by Mark Rosenfelder
For two thousand years India has been the very epitome of aspiration and otherness for the West. Alexander barged into it; the Romans complained of all the silver and gold they spent there; St. Thomas the Apostle is said to have preached in Keraḷa; Marco Polo stopped by; the Spanish and Portuguese not only aimed their carvels at it but applied its prestigious name to other discoveries. Yet Westerners end up not knowing much about it.
This book will tell you all about the subcontinent! You’ll learn about which kingdoms Alexander was invading; the invention of zero; how Buddhism spread from India to take over Southeast and East Asia; how the modern nations of India, Pākistān, and Bangladesh developed.
If you’re interested in languages— and if you’re reading my pages you probably are— India holds that glorious treasure, Sanskrit: the oldest-attested Indo-European language, and the spark that led to the discovery of that family. You’ll learn plenty about it here— a good start whether you intend to tackle Proto-Indo-European next, or the Rāmāyaṇa.
Who is it for?
- Anyone who wants to know more about South Asia, its culture, religions, and languages.
- Conworlders who’d like to create an India-like con-culture, or set an RPG campaign in a historical or legendary India.
- Conlangers who’d like to aim at one of the most elegant and complicated fusional languages, Sanskrit, or imitate its sandhi rules (between-word phonological adjustments), or create an abugida (an ‘alphabet’ based on consonants with modifications to mark vowels).
- Writers who want to get away from European and American settings.
- An overview on pronunciation, topography, climate, provinces, old and new names, and language families.
- A brief historical atlas, with plenty of maps.
- A guide to India’s astonishing array of religions: Hinduism, Jainism, Buddhism, Zoroastrianism, Islam, and Sikhism.
- Daily life, including technology, the calendar, cuisine, and gleanings from ancient India's gift to conworlders, the Arthaśāstra.
- Chapters on architecture and clothing.
- A roundup of Indian literature, from the Rigveda to modern times.
- A chapter on conworlding: how to use all this information to create a fantasy culture that’s not the Standard Medieval European Kingdom, or an sf culture that’s not Fifties America in Space. Plus how to avoid a disparaging Orientalism.
- Grammatical sketches of Sanskrit, Hindī, and Tamil, plus an overview of the writing systems.
- An annotated bibliography, so you can learn more, as you will surely want to.
A history for language lovers
I believe that my readers will not only expect but demand a high degree of linguistic pedantry. So this is one book on India that gives correct Sanskrit transliterations, points out cognates in other IE languages, and dives down deep into its exuberant morphology in the language section.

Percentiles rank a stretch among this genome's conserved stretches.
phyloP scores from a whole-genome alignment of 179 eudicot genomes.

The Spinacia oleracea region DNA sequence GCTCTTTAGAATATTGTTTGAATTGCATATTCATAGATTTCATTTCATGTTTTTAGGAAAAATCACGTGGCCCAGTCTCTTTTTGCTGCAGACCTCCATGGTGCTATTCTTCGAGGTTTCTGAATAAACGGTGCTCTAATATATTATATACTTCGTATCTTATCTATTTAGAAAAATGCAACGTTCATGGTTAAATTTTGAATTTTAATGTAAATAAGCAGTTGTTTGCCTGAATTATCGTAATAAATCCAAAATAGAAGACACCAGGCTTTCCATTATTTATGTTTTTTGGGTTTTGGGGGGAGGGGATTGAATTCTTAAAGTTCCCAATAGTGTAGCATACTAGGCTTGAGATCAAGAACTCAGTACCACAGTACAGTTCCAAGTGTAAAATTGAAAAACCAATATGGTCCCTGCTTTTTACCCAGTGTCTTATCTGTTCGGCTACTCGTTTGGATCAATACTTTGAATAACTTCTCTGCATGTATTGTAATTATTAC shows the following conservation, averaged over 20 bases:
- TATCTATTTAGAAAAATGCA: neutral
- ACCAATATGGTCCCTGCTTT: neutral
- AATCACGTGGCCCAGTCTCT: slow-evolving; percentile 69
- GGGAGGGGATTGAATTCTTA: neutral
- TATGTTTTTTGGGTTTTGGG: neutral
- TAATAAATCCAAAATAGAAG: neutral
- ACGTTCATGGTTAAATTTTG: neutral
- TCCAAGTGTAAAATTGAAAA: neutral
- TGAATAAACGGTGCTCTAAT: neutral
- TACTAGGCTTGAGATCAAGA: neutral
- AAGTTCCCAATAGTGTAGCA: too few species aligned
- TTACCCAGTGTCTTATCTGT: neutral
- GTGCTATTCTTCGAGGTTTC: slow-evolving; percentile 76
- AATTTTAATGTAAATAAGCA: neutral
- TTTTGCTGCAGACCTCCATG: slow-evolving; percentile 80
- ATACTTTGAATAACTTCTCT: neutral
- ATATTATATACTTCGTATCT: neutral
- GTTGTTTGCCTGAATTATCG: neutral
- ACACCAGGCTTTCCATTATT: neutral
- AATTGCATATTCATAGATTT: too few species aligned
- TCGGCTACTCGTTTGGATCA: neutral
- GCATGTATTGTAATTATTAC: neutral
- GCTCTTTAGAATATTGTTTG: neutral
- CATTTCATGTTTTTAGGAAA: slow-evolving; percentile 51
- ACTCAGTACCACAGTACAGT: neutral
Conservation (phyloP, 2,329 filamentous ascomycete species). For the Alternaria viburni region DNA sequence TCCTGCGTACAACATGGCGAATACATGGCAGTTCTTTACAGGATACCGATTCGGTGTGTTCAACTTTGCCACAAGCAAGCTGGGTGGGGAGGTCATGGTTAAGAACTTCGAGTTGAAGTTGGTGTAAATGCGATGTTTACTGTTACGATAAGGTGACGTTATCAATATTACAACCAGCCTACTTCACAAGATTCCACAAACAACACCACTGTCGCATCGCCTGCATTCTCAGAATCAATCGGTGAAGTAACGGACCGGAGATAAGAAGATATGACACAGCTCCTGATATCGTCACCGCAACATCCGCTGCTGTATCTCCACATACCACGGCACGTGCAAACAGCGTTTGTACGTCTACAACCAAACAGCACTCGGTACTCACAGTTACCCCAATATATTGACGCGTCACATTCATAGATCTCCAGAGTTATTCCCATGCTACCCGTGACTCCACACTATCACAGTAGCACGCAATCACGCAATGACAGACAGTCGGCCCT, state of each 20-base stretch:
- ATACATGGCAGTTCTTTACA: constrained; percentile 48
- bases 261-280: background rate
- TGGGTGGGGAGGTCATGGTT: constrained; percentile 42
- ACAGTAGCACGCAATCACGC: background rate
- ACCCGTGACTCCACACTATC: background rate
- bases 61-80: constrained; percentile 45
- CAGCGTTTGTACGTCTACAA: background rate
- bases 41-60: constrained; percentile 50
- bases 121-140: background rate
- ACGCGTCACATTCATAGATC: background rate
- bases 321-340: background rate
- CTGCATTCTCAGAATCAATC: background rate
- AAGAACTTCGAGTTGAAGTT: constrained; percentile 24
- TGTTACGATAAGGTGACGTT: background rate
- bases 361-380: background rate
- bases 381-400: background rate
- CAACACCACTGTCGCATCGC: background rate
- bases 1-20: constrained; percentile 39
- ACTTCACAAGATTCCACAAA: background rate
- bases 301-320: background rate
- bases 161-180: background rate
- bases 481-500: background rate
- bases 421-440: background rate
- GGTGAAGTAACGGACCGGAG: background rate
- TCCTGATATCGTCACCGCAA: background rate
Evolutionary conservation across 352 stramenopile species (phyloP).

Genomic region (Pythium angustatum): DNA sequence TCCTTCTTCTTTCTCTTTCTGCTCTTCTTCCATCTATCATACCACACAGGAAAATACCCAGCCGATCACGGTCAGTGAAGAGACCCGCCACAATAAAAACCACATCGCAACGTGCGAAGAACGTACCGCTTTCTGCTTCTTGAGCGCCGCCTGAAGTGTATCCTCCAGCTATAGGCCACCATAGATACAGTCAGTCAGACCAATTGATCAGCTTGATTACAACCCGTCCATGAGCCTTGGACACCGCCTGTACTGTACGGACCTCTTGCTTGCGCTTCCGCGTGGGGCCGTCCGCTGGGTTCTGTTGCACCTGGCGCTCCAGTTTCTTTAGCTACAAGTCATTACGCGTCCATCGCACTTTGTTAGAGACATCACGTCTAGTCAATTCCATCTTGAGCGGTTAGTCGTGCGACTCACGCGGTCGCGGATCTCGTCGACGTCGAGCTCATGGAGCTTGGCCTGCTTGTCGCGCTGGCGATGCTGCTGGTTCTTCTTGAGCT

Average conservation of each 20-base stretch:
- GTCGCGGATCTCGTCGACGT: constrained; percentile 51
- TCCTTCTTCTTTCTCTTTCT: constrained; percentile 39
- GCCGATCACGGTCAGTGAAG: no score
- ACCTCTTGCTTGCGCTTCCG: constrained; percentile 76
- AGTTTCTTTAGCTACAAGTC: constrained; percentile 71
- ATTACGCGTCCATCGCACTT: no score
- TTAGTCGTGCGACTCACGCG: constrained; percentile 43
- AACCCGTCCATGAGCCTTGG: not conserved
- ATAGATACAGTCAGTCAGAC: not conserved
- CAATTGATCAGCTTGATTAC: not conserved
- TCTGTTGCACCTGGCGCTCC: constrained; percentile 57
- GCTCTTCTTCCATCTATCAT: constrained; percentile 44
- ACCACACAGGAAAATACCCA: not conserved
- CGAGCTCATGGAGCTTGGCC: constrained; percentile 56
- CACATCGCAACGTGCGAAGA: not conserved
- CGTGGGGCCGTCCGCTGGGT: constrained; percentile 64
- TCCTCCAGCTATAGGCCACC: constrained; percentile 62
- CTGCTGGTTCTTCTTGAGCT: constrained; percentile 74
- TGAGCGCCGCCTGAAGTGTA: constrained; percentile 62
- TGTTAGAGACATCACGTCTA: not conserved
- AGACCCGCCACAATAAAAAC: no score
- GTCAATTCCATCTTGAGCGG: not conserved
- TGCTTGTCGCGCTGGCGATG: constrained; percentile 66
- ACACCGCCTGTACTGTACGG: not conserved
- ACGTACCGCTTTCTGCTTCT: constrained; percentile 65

Did you know...?
Some random bits from India Construction Kit :
- There are magic recipes for being invisible, for killing someone instantly or slowly, for causing leprosy, and for putting all the animals in a village asleep. (To be fair, I haven’t tried them, and probably neither did Mr. Kauṭilya who recorded them for us.)
- Kauṭilya also tells us that three men are needed to oppose an enemy cavalryman; fifteen can repel an elephant.
- When Rāma, the ideal king and avatar of Viṣṇu, had to rescue his wife Sītā from the demon Rāvaṇa, his allies were an army of monkeys. The Chinese Monkey King Sūn Wùkōng may well be a borrowing of the monkey prince Hanuman.
- What seems to be a statue of the Buddha may well be another bodhisattva instead. A handy list of distinguishing characteristics is provided.
- The Indians had a fascination with high numbers; they had a word for 10145— dhvajāgraniśāmani.
- The British took the word ‘jungle’ from Sanskrit, but they got the meaning wrong— a jāngala is an arid, sunny region.
- What Westerners think of as “Indian food” is mostly Mughal (i.e. Muslim), as cooked by Punjabis.
- The idea of taxation was so ingrained that it was held that 1/6 of the merit won by a sage’s ascetic practice accrued to the king.
- Sanskrit is so full of synonymous compounds that a writer found it possible to write an epic poem that, using artful ambiguity, retells both the Rāmāyaṇa and the Mahābhārata.
- The Koh-i-Noor was one of the largest diamonds in the world when it was mined, but after two recuttings it is only 1/7 of its original size.
- A sāṛī is a long rectangle of cloth, 5 to 9 yards long. The book explains how exactly you wear one, and for good measure, how to put on a dhoti.
- Do I need this?
- If you like conworlding and conlanging, then definitely! More models that aren’t European history— or European fantasy— will deepen your own work. And if you don’t— well, this material is fascinating anyway! It’s well worth it to learn more about another major civilization.
- When is it available?
- Right now!
- How much is it?
- The price is $15.95 print (but Amazon often offers discounts), $6.25 Kindle.
- How long is it?
- It's 396 pages.
- Do I get the sense this is part of a series?
- Apparently so! Here's the China Construction Kit.
- Do you cover Southeast Asia?
- Only very briefly, though this was India’s back yard for centuries. I do cover Sri Lanka and Nepāl.
- I’m a little intimidated by all the unfamiliar names.
- I sympathize. You can always take Linus’s advice for reading Russian novels: just bleep over the names. However, just like any unfamiliar material, it will get easier as you go. Plus, the nice thing about Sanskrit is how many basic roots have nice English, Greek, or Latin cognates.
- How about more tidbits to whet my appetite?
- Check out the India posts on my blog, which includes reviews of books as I was doing the research, and often contains details that didn’t make it into the book.